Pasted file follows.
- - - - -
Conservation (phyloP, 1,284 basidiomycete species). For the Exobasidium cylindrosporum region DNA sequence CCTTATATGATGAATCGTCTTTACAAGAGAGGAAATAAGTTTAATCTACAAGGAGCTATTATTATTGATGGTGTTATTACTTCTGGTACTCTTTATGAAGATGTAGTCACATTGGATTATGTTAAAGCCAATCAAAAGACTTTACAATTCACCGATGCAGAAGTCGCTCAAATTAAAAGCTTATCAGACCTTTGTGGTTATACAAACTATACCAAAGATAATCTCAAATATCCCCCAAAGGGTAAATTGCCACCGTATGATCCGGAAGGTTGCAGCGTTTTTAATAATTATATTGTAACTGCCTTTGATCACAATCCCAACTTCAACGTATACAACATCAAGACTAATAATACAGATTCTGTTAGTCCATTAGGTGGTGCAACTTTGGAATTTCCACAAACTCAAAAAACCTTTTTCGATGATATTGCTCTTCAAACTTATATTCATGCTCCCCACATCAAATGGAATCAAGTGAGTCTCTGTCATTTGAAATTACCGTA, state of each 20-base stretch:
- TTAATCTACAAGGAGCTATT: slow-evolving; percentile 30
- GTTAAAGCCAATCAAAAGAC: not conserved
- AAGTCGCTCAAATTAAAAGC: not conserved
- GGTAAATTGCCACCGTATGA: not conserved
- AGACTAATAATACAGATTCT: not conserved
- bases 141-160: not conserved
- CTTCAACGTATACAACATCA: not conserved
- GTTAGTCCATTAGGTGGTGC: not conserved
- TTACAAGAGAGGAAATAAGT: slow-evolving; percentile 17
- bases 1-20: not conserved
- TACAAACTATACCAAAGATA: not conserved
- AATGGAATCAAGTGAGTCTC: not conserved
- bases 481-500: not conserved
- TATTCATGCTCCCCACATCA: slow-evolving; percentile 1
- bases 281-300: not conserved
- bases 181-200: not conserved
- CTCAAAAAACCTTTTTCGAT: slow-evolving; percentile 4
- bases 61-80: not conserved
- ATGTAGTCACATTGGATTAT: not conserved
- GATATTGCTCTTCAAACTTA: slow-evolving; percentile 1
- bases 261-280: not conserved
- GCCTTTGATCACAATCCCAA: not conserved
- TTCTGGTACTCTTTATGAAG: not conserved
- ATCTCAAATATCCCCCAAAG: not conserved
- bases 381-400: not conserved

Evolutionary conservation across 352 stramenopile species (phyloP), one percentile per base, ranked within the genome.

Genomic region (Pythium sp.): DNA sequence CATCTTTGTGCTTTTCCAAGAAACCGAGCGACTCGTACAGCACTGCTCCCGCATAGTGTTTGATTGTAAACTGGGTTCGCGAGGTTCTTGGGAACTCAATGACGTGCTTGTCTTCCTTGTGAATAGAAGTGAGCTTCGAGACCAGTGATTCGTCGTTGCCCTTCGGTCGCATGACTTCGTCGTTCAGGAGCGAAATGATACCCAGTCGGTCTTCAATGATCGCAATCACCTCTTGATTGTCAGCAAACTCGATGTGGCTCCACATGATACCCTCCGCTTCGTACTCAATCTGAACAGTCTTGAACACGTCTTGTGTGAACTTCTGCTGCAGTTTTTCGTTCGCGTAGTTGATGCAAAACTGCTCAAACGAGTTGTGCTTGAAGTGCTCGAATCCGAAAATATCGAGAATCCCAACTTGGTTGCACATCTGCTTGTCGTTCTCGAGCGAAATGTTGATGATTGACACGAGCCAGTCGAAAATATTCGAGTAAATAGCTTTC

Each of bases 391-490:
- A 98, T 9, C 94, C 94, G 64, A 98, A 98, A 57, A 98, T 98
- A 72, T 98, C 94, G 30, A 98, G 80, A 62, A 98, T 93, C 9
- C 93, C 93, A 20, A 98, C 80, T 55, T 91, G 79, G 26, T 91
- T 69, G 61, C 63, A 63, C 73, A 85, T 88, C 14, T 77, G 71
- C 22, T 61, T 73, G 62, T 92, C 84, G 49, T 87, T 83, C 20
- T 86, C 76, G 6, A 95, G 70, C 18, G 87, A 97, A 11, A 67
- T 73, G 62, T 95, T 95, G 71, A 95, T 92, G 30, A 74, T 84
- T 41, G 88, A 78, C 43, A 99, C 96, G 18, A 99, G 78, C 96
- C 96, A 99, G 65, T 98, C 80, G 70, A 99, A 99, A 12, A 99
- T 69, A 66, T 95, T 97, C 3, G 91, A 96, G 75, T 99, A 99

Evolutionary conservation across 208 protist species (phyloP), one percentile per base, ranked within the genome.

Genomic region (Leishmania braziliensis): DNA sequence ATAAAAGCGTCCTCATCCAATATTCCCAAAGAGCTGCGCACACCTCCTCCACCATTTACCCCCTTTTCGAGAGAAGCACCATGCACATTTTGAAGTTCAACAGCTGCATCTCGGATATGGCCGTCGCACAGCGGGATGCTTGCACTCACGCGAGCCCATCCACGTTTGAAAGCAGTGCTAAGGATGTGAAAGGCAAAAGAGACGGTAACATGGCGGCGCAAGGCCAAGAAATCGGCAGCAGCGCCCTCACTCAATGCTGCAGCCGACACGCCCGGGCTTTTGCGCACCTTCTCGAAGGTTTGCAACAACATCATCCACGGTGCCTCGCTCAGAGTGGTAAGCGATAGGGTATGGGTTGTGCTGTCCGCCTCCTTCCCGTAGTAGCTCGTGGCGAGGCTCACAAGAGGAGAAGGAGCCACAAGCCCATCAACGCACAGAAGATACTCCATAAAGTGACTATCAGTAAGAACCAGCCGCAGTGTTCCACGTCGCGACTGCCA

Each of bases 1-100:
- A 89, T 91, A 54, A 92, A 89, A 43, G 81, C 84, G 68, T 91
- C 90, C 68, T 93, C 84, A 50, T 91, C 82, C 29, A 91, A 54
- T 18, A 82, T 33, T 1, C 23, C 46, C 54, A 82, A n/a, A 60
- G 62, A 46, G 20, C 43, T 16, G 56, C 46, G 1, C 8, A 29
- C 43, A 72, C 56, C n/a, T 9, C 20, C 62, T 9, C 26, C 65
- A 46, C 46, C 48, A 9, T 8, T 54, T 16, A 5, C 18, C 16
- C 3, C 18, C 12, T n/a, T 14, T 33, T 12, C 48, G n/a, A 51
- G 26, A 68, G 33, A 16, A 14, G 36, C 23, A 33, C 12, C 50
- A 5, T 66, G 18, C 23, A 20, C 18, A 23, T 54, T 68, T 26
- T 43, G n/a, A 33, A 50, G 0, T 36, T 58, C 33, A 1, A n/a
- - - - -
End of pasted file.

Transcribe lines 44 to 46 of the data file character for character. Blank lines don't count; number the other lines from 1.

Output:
- C 90, C 68, T 93, C 84, A 50, T 91, C 82, C 29, A 91, A 54
- T 18, A 82, T 33, T 1, C 23, C 46, C 54, A 82, A n/a, A 60
- G 62, A 46, G 20, C 43, T 16, G 56, C 46, G 1, C 8, A 29